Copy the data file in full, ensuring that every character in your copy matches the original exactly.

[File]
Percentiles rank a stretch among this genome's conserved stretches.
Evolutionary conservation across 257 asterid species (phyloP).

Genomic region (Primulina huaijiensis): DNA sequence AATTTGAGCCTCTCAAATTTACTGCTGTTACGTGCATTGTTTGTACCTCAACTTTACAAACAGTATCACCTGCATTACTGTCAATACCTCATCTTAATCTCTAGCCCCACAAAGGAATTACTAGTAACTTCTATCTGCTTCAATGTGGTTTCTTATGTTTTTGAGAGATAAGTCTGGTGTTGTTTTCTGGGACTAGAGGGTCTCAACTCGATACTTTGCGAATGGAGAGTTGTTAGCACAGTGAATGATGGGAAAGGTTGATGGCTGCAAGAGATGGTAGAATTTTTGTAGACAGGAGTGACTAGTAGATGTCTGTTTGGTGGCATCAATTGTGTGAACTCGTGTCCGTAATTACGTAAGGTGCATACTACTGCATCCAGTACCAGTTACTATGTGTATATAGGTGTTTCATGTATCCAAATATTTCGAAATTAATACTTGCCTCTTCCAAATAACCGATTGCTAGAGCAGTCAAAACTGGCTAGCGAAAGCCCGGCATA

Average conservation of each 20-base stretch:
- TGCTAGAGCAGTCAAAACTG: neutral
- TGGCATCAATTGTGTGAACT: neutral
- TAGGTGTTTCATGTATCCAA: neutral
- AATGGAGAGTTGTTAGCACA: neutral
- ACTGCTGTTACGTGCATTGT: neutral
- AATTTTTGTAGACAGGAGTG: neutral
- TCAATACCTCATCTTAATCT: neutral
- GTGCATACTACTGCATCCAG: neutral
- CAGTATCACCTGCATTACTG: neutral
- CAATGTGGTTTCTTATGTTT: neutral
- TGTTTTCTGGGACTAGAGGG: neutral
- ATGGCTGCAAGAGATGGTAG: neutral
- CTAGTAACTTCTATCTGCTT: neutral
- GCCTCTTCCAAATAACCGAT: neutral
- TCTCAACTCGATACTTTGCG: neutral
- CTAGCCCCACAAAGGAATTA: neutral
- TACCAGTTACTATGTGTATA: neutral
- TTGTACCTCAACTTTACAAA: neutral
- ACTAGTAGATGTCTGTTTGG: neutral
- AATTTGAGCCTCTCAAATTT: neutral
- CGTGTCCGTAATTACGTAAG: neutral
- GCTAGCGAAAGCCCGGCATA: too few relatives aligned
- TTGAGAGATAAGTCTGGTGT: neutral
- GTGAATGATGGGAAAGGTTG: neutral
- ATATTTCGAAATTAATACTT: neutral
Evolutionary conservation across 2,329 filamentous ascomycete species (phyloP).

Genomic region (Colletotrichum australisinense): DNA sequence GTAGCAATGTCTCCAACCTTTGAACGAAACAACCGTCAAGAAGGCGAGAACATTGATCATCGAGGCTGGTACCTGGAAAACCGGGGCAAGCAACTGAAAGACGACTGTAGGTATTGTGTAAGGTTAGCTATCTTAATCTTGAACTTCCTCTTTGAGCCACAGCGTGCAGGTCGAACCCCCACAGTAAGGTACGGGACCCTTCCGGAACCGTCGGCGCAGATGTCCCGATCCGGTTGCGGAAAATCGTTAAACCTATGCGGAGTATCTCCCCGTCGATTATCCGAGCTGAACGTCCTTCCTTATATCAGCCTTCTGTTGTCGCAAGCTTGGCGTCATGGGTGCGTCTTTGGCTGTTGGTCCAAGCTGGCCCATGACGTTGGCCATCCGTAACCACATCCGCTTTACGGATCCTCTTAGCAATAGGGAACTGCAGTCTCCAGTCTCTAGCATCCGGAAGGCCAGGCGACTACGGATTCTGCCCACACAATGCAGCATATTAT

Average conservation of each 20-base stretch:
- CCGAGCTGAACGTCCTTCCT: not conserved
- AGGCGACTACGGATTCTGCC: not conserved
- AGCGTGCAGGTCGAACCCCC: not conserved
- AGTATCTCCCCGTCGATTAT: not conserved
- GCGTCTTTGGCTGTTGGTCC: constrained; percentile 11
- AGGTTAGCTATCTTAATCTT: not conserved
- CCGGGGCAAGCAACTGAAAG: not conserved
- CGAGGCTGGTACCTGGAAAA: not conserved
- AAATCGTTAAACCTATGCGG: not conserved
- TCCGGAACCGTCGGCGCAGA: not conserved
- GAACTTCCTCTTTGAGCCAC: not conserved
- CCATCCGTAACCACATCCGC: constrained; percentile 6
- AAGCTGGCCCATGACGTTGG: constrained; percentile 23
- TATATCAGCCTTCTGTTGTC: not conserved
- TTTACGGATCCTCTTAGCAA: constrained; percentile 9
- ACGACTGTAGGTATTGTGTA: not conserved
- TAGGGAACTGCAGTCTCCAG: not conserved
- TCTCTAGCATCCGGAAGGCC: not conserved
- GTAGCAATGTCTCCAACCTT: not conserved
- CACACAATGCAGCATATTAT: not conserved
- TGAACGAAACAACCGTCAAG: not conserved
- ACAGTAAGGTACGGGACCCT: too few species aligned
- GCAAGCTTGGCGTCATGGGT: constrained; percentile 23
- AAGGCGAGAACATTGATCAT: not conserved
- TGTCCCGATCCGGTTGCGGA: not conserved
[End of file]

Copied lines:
Percentiles rank a stretch among this genome's conserved stretches.
Evolutionary conservation across 257 asterid species (phyloP).

Genomic region (Primulina huaijiensis): DNA sequence AATTTGAGCCTCTCAAATTTACTGCTGTTACGTGCATTGTTTGTACCTCAACTTTACAAACAGTATCACCTGCATTACTGTCAATACCTCATCTTAATCTCTAGCCCCACAAAGGAATTACTAGTAACTTCTATCTGCTTCAATGTGGTTTCTTATGTTTTTGAGAGATAAGTCTGGTGTTGTTTTCTGGGACTAGAGGGTCTCAACTCGATACTTTGCGAATGGAGAGTTGTTAGCACAGTGAATGATGGGAAAGGTTGATGGCTGCAAGAGATGGTAGAATTTTTGTAGACAGGAGTGACTAGTAGATGTCTGTTTGGTGGCATCAATTGTGTGAACTCGTGTCCGTAATTACGTAAGGTGCATACTACTGCATCCAGTACCAGTTACTATGTGTATATAGGTGTTTCATGTATCCAAATATTTCGAAATTAATACTTGCCTCTTCCAAATAACCGATTGCTAGAGCAGTCAAAACTGGCTAGCGAAAGCCCGGCATA

Average conservation of each 20-base stretch:
- TGCTAGAGCAGTCAAAACTG: neutral
- TGGCATCAATTGTGTGAACT: neutral
- TAGGTGTTTCATGTATCCAA: neutral
- AATGGAGAGTTGTTAGCACA: neutral
- ACTGCTGTTACGTGCATTGT: neutral
- AATTTTTGTAGACAGGAGTG: neutral
- TCAATACCTCATCTTAATCT: neutral
- GTGCATACTACTGCATCCAG: neutral
- CAGTATCACCTGCATTACTG: neutral
- CAATGTGGTTTCTTATGTTT: neutral
- TGTTTTCTGGGACTAGAGGG: neutral
- ATGGCTGCAAGAGATGGTAG: neutral
- CTAGTAACTTCTATCTGCTT: neutral
- GCCTCTTCCAAATAACCGAT: neutral
- TCTCAACTCGATACTTTGCG: neutral
- CTAGCCCCACAAAGGAATTA: neutral
- TACCAGTTACTATGTGTATA: neutral
- TTGTACCTCAACTTTACAAA: neutral
- ACTAGTAGATGTCTGTTTGG: neutral
- AATTTGAGCCTCTCAAATTT: neutral
- CGTGTCCGTAATTACGTAAG: neutral
- GCTAGCGAAAGCCCGGCATA: too few relatives aligned
- TTGAGAGATAAGTCTGGTGT: neutral
- GTGAATGATGGGAAAGGTTG: neutral
- ATATTTCGAAATTAATACTT: neutral
Evolutionary conservation across 2,329 filamentous ascomycete species (phyloP).

Genomic region (Colletotrichum australisinense): DNA sequence GTAGCAATGTCTCCAACCTTTGAACGAAACAACCGTCAAGAAGGCGAGAACATTGATCATCGAGGCTGGTACCTGGAAAACCGGGGCAAGCAACTGAAAGACGACTGTAGGTATTGTGTAAGGTTAGCTATCTTAATCTTGAACTTCCTCTTTGAGCCACAGCGTGCAGGTCGAACCCCCACAGTAAGGTACGGGACCCTTCCGGAACCGTCGGCGCAGATGTCCCGATCCGGTTGCGGAAAATCGTTAAACCTATGCGGAGTATCTCCCCGTCGATTATCCGAGCTGAACGTCCTTCCTTATATCAGCCTTCTGTTGTCGCAAGCTTGGCGTCATGGGTGCGTCTTTGGCTGTTGGTCCAAGCTGGCCCATGACGTTGGCCATCCGTAACCACATCCGCTTTACGGATCCTCTTAGCAATAGGGAACTGCAGTCTCCAGTCTCTAGCATCCGGAAGGCCAGGCGACTACGGATTCTGCCCACACAATGCAGCATATTAT

Average conservation of each 20-base stretch:
- CCGAGCTGAACGTCCTTCCT: not conserved
- AGGCGACTACGGATTCTGCC: not conserved
- AGCGTGCAGGTCGAACCCCC: not conserved
- AGTATCTCCCCGTCGATTAT: not conserved
- GCGTCTTTGGCTGTTGGTCC: constrained; percentile 11
- AGGTTAGCTATCTTAATCTT: not conserved
- CCGGGGCAAGCAACTGAAAG: not conserved
- CGAGGCTGGTACCTGGAAAA: not conserved
- AAATCGTTAAACCTATGCGG: not conserved
- TCCGGAACCGTCGGCGCAGA: not conserved
- GAACTTCCTCTTTGAGCCAC: not conserved
- CCATCCGTAACCACATCCGC: constrained; percentile 6
- AAGCTGGCCCATGACGTTGG: constrained; percentile 23
- TATATCAGCCTTCTGTTGTC: not conserved
- TTTACGGATCCTCTTAGCAA: constrained; percentile 9
- ACGACTGTAGGTATTGTGTA: not conserved
- TAGGGAACTGCAGTCTCCAG: not conserved
- TCTCTAGCATCCGGAAGGCC: not conserved
- GTAGCAATGTCTCCAACCTT: not conserved
- CACACAATGCAGCATATTAT: not conserved
- TGAACGAAACAACCGTCAAG: not conserved
- ACAGTAAGGTACGGGACCCT: too few species aligned
- GCAAGCTTGGCGTCATGGGT: constrained; percentile 23
- AAGGCGAGAACATTGATCAT: not conserved
- TGTCCCGATCCGGTTGCGGA: not conserved